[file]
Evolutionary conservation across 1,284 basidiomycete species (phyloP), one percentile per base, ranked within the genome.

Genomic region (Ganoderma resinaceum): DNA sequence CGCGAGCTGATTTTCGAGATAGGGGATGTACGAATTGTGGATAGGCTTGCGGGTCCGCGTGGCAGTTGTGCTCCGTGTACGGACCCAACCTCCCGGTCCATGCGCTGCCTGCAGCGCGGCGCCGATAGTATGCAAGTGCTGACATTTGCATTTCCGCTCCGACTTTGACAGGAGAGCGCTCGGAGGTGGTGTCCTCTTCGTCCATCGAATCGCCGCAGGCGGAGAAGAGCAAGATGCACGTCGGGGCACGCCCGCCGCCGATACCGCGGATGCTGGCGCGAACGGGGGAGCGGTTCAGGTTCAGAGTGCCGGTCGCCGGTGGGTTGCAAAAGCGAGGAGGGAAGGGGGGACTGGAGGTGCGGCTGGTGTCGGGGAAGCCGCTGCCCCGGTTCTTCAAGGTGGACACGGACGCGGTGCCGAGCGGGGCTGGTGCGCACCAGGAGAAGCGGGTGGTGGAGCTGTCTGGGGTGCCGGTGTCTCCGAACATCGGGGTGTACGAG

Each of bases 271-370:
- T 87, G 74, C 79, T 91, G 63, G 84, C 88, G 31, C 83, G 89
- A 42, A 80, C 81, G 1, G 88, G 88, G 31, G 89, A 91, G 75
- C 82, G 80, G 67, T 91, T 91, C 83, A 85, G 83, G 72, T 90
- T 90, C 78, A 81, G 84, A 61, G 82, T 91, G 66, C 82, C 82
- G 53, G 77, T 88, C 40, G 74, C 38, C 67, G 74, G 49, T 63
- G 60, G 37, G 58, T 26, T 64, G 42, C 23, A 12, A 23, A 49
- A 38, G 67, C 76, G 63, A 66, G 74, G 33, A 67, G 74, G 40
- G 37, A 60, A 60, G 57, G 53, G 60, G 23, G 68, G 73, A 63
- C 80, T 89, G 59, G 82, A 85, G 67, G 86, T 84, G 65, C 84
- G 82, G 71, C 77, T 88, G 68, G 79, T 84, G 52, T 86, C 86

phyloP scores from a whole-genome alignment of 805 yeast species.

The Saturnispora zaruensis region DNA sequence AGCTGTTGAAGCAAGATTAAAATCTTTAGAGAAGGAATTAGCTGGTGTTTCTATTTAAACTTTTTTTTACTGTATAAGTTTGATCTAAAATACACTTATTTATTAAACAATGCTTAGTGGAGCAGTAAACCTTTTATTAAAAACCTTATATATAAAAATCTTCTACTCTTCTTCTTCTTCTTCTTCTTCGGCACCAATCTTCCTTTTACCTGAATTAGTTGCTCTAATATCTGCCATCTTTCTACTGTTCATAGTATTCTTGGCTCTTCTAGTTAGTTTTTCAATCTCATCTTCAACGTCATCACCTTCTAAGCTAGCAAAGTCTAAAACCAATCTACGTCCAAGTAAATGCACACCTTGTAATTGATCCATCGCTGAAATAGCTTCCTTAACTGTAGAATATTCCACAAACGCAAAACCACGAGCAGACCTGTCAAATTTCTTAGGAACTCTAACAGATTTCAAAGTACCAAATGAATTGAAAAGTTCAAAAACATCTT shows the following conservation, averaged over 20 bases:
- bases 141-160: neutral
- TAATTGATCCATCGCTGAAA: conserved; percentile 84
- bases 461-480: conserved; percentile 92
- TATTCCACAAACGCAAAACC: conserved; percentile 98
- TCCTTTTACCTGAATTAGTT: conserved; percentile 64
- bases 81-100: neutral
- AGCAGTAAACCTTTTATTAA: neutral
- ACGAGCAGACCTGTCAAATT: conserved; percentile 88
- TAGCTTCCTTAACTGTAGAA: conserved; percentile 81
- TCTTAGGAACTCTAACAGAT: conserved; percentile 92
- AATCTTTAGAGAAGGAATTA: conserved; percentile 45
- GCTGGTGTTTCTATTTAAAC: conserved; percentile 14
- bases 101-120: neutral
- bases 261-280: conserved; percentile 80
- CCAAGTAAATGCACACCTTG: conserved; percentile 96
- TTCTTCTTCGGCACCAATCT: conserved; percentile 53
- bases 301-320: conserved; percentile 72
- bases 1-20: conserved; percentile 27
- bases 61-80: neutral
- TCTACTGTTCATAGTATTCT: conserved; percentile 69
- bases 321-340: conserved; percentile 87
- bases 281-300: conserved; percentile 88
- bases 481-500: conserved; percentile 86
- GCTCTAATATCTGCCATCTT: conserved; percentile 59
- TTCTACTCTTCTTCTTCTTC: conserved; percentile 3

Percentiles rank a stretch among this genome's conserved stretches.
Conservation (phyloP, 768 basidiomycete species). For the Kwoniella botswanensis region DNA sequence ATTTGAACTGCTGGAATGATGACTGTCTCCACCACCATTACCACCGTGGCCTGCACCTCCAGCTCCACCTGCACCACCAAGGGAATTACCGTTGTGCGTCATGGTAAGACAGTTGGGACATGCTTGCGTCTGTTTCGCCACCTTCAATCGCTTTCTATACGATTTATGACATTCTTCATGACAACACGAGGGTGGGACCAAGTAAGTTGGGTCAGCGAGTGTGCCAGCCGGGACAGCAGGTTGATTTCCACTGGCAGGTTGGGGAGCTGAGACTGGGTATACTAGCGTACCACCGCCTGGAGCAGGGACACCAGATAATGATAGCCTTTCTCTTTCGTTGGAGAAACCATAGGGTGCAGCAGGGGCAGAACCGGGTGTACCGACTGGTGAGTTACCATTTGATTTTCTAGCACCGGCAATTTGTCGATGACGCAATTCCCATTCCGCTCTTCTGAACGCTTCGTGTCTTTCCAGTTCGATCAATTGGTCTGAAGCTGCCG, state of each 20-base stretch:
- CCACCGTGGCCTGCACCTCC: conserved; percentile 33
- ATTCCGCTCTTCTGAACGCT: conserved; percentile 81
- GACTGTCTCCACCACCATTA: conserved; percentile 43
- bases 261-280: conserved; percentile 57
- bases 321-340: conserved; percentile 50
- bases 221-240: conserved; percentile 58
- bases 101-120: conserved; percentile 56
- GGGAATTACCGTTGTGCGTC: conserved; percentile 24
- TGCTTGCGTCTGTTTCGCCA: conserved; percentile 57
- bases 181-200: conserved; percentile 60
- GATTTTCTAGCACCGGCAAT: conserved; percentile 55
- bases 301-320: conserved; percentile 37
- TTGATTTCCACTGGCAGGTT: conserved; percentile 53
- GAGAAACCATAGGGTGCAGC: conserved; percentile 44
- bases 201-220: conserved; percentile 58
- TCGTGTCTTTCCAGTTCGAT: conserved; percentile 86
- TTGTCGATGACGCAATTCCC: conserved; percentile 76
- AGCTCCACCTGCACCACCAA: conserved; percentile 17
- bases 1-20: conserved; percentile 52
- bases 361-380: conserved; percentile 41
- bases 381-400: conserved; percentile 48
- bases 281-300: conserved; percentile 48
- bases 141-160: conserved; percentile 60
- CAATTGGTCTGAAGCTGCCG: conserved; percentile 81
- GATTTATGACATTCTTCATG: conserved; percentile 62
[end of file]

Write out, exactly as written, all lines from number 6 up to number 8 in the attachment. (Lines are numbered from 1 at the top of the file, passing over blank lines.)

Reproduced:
- C 82, G 80, G 67, T 91, T 91, C 83, A 85, G 83, G 72, T 90
- T 90, C 78, A 81, G 84, A 61, G 82, T 91, G 66, C 82, C 82
- G 53, G 77, T 88, C 40, G 74, C 38, C 67, G 74, G 49, T 63